Nostalgia. The word brings to mind a joyous intimacy felt when participating in something at the present that we really enjoyed doing in the past. Gaming is no different. Everybody has Merritt Island Opossum Removal games that bring back memories from, what we think of today as, better times. Hindsight is a like the snob that points out what you could have done, hindsight tells us our childhood may not have been as bad as we thought. As adults we know how the world operates. When we were growing up, we never really had a grasp on the world. Games that bring on nostalgia sets us in the mindset of a kid again. Humans have a natural tendency to want safety and security. Notably the adults, because as adults we know precisely how fast the world can go from OK one day, to horrible the next. As players we seek security and security in games.
I started gaming when I was really young as most players my age did. I grew up playing Super Nintendo and Nintendo 64 with my mother and sister. Super Mario, Kirby, and Mario Cart were a few of those titles that we played. Zelda was possibly the biggest game we played. My mom has problems with fast-moving games like Call of Duty and other highly graphic games. We played Super Nintendo and what a time it was! Zelda on the Super Nintendo we conquer many times. I say “we” but it was my mother playing not me or my sister. Even considering it while writing this I’m getting nostalgia. We kept getting close to the end and then the match wiping our rescue out so we started over like three times. It was great times. That was when I was about six or seven or eight. Nostalgia gives us hope for the future. It tells us that if good times happened in the past then more good times will happen in the future.
It is hard to consider what game came in chronological order but they all had a theme: single-player strategy. A broad gaming description that could fit a lot of games inside. Games like Pharaoh and Cleopatra, Age of Empires II, and of course Sid Meier’s Civilization III. I was not permitted to play shooters as they had bad language in them and so was restricted to single player games. My parents were very protective and games weren’t as prevalent twenty decades ago as they are now. Pharaoh is a city builder placing you in ancient Egypt. The goal of the game was that the build terrific cities using the tools at your disposal and it was quite a struggle for an eleven year old. Age of Empires II is a real-time strategy game that’s completely different from pharaoh. You have to balance resource collection and troop manufacturing to take down either AI or other players. To this day, I still play pharaoh and age of empires II.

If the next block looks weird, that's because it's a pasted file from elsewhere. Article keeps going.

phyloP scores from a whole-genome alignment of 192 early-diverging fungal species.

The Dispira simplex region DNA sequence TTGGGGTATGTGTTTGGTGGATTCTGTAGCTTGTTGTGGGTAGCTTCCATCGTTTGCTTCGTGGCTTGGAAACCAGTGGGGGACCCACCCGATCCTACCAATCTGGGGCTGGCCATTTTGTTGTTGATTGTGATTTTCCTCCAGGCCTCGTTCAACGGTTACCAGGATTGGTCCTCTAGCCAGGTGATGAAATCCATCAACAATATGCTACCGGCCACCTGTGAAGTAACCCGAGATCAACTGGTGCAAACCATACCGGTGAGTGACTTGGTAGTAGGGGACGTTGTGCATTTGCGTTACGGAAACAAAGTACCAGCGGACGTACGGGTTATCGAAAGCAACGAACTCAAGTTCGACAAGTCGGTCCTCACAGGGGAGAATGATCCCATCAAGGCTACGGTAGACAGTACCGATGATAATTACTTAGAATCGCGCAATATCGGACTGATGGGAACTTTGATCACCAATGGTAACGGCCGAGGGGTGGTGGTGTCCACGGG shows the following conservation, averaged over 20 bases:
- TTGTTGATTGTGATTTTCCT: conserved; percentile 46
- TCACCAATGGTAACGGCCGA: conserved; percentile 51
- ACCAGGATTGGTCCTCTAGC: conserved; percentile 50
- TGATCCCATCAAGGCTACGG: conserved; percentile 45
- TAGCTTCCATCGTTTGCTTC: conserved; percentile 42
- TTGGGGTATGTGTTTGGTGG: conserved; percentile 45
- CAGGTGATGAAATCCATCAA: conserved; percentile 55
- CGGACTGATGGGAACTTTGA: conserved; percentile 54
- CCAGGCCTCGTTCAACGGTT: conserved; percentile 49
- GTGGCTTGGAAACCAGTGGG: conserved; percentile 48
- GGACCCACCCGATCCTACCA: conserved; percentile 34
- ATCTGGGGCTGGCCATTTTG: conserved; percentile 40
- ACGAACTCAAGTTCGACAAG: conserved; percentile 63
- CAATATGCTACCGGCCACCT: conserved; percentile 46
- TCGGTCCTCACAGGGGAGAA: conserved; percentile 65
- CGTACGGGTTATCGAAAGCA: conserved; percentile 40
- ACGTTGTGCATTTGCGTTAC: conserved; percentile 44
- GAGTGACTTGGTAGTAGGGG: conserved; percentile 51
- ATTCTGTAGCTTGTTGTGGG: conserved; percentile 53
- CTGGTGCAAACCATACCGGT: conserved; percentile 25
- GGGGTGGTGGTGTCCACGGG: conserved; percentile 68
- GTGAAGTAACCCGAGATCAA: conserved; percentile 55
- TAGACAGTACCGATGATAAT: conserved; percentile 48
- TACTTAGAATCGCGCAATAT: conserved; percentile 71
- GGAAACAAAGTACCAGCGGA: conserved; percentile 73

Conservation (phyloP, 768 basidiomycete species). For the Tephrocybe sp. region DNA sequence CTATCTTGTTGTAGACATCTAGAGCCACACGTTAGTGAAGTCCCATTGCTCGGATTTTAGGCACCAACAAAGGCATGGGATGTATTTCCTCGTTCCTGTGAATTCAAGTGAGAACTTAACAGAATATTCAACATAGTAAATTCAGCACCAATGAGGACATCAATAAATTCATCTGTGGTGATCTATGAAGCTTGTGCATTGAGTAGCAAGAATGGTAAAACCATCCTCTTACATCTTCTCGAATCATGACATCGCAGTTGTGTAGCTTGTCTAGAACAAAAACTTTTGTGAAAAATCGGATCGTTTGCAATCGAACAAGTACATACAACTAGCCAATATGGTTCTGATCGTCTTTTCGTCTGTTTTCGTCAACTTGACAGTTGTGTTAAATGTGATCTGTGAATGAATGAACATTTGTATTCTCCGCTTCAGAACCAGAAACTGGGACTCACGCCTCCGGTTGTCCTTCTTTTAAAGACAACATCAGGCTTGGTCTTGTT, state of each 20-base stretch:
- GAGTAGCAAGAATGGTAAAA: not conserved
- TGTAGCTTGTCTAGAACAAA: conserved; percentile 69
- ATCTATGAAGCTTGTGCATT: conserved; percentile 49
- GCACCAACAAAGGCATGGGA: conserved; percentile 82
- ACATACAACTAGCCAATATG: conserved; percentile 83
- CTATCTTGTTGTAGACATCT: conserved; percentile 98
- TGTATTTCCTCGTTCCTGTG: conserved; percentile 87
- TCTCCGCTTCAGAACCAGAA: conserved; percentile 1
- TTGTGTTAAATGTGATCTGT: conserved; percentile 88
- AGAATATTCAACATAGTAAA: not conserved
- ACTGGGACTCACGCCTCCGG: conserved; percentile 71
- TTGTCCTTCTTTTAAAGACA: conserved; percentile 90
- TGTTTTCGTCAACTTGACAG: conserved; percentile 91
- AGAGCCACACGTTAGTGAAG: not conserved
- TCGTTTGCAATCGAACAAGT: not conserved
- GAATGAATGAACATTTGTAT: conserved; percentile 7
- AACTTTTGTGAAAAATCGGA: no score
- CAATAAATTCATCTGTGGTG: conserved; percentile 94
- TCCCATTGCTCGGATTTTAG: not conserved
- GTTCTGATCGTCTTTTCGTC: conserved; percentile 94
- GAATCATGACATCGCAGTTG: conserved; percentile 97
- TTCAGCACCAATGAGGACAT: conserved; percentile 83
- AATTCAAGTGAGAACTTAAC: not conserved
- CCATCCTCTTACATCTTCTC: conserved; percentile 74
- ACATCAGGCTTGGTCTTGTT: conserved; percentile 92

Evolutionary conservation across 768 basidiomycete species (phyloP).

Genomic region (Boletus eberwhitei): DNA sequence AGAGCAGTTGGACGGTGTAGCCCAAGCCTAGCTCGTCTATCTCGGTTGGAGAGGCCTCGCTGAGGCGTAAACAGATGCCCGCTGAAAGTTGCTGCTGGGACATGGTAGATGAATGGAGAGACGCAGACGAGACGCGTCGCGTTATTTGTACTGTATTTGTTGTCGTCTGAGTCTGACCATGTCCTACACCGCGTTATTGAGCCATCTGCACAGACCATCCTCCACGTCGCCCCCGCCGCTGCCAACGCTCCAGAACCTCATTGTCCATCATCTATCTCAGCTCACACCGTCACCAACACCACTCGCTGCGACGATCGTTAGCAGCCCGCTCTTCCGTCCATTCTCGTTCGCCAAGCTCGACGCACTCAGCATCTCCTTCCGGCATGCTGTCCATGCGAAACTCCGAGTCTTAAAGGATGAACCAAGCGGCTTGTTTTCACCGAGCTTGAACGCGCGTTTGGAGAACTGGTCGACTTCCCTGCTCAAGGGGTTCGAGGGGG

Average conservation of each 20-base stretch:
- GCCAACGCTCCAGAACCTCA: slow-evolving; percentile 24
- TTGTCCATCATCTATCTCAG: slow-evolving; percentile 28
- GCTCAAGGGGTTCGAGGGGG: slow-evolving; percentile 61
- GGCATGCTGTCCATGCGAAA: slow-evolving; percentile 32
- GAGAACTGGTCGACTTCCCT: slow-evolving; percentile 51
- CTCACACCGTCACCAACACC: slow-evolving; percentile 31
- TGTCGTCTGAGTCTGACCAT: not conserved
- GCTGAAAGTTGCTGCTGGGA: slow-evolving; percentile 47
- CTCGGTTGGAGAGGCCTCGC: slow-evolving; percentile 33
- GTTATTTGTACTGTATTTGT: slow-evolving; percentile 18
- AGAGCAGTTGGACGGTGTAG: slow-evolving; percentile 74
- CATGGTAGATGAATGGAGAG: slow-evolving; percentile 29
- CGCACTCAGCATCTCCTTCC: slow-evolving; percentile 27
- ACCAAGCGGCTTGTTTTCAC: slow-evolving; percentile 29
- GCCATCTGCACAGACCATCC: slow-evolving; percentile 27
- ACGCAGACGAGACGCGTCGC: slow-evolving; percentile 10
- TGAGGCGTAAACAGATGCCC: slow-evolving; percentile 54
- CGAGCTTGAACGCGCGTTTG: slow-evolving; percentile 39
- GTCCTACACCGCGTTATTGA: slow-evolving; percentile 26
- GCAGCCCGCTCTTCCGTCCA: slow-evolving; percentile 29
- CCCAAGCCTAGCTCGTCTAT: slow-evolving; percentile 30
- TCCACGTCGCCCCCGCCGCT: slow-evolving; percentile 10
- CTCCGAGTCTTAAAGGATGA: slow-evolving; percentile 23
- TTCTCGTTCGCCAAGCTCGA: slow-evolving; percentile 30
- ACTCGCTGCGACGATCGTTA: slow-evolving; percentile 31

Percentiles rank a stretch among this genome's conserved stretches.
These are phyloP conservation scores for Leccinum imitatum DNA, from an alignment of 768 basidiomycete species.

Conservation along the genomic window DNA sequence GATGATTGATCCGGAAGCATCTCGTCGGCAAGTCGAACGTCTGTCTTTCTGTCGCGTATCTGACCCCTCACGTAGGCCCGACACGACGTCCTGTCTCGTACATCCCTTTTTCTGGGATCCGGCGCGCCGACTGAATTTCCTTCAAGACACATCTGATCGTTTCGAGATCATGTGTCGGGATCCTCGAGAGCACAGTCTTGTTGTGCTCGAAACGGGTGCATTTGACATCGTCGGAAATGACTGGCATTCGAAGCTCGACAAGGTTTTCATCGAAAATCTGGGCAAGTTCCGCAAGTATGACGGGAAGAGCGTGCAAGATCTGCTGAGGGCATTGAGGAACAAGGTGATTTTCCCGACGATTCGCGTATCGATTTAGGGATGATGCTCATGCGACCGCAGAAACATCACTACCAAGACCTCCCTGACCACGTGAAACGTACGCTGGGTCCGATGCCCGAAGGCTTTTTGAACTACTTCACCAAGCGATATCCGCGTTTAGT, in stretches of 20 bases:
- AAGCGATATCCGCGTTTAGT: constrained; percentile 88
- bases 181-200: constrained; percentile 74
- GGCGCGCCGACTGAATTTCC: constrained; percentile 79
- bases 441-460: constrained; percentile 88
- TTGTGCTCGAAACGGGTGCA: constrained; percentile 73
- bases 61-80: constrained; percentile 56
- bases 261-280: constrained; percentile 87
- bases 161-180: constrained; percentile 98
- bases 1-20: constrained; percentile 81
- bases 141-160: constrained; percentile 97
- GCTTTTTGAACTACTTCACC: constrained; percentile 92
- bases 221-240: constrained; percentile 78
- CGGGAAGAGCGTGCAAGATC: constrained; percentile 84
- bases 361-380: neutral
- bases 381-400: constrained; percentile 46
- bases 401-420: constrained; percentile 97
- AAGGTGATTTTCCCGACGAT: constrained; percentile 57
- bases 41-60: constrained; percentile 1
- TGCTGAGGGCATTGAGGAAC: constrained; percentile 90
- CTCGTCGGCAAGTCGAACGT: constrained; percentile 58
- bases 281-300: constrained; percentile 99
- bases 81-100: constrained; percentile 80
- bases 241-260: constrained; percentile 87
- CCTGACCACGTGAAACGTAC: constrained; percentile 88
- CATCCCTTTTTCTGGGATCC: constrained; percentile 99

Think about what nostalgia is for just a second. It is a feeling coming out of a memory. A memory of “better times” that may or might not be accurate. Games we played quite a long time past, that brings those memories back, may not continue to be enjoyable. Civ III I played hundreds of hours when I was younger isn’t as fun now that I am older so I do not play it as much now. Sometimes nostalgia lies.
To conclude, nostalgia in games is a good thing. It allows us to relive parts of our childhood that we otherwise wouldn’t have a reason to bring back up from the depths of our minds. Lots of people say that video games lead to anti-social behavior, violence, and a drop in school grades. Video games teach us how the world is. When you’re playing multiplayer of any sport you will usually find people who are just toxic. It prepares for dealing with the worst society has to throw at us. Human beings are prone to violence. The first murder happened when Cain murdered Abel back in Genesis. I’m pretty sure at they didn’t have video games back then. So this point is obviously going to be moot. The only point which truly makes sense is the drop in school grades. It takes a great deal of discipline to do school work over video games. It builds character this discipline. So the next time you feel nostalgia coming on, take a while to stop and smell the memories. Bask in the thoughts of better times and the expectation that good times are still ahead, regardless of what the world tells you in the present. This is what video game nostalgia educates us.